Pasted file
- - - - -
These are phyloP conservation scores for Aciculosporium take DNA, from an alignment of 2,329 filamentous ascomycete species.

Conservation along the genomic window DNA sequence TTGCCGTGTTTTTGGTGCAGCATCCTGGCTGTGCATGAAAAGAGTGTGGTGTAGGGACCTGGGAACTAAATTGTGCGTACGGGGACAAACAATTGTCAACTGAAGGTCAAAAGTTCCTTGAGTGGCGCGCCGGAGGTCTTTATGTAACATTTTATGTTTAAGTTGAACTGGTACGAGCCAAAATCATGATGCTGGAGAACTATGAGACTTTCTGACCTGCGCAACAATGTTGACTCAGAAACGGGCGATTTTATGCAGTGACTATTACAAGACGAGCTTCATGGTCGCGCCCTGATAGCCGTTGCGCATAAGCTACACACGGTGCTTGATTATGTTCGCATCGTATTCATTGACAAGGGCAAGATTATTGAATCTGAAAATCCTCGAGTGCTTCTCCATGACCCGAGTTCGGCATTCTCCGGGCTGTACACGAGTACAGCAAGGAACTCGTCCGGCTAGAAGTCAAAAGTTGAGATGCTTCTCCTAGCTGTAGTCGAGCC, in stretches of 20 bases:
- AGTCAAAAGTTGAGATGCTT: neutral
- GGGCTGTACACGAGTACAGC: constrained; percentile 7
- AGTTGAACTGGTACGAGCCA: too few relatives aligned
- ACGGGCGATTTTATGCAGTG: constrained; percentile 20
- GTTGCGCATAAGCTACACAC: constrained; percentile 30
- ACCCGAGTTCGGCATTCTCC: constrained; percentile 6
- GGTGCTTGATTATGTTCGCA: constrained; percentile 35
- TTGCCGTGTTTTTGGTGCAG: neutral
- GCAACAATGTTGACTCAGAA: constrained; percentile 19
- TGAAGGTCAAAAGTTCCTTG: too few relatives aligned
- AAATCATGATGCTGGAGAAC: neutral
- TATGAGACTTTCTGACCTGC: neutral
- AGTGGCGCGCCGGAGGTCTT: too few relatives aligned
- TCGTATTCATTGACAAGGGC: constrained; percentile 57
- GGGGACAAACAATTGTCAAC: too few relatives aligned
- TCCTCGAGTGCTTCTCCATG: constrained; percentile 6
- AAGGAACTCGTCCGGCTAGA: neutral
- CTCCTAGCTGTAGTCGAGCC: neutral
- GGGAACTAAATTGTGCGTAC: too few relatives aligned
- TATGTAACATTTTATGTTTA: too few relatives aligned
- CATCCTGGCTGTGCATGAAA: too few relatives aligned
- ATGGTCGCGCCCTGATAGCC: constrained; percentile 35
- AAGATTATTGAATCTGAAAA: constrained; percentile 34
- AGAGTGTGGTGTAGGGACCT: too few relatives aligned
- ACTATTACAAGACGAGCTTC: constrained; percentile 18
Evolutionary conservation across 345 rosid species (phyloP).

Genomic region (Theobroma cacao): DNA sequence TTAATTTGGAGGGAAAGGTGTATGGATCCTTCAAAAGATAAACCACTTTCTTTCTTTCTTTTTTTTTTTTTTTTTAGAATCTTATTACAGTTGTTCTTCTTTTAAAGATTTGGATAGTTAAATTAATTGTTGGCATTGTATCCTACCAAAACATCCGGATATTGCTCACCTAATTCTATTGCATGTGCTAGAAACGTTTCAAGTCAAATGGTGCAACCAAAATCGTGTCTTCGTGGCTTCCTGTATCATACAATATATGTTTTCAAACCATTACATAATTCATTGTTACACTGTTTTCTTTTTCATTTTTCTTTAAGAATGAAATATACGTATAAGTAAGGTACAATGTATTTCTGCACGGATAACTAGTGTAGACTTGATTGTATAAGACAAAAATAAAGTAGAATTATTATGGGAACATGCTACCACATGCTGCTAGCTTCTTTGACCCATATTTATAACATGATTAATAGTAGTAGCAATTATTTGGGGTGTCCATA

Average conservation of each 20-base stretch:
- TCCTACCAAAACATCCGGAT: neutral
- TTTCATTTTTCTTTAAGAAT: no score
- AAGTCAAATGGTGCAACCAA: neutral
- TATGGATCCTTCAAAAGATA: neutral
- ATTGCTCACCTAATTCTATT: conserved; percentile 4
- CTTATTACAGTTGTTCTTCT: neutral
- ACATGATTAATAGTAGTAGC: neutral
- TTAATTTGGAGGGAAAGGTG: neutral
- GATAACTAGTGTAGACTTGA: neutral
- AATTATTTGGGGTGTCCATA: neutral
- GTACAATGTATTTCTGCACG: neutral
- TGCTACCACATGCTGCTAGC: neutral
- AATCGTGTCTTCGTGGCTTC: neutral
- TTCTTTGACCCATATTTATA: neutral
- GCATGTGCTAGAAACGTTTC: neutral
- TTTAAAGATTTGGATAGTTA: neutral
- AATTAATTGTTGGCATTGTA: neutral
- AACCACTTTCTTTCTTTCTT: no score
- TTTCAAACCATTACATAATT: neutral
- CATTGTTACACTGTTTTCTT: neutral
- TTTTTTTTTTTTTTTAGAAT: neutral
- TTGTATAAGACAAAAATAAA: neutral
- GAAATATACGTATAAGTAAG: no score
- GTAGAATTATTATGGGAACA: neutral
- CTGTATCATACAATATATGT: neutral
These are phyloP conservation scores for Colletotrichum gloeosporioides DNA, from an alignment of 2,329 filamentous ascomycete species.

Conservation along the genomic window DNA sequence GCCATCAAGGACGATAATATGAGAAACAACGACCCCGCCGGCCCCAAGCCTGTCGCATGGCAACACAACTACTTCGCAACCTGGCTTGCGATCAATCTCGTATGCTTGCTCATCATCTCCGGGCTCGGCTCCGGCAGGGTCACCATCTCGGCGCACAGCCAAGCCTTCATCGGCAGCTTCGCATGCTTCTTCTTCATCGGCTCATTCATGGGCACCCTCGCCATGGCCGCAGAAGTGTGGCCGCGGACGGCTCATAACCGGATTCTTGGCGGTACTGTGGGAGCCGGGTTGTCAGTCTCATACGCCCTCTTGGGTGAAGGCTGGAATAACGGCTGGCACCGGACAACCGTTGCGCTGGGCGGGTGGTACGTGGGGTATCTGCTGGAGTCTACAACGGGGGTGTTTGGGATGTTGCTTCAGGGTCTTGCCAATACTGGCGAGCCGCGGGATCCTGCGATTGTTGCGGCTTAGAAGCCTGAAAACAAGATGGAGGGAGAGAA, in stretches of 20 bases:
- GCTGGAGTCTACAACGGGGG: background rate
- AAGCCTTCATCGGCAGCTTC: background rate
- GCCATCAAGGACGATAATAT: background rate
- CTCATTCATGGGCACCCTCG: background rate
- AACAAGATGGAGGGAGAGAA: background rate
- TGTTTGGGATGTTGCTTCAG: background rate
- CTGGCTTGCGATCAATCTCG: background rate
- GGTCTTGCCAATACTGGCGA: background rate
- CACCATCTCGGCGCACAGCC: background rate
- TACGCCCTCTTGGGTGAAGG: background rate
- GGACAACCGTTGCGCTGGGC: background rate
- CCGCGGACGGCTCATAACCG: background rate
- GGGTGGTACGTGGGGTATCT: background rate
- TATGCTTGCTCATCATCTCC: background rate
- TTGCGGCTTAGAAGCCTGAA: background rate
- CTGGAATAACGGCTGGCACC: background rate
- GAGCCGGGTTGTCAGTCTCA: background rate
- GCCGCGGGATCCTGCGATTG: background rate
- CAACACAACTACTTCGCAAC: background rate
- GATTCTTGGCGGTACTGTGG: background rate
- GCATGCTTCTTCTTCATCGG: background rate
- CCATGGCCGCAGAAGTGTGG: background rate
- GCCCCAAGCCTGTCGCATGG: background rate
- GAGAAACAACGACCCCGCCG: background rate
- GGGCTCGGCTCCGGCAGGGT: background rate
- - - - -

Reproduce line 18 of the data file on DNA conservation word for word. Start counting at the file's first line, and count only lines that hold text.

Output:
- TCCTCGAGTGCTTCTCCATG: constrained; percentile 6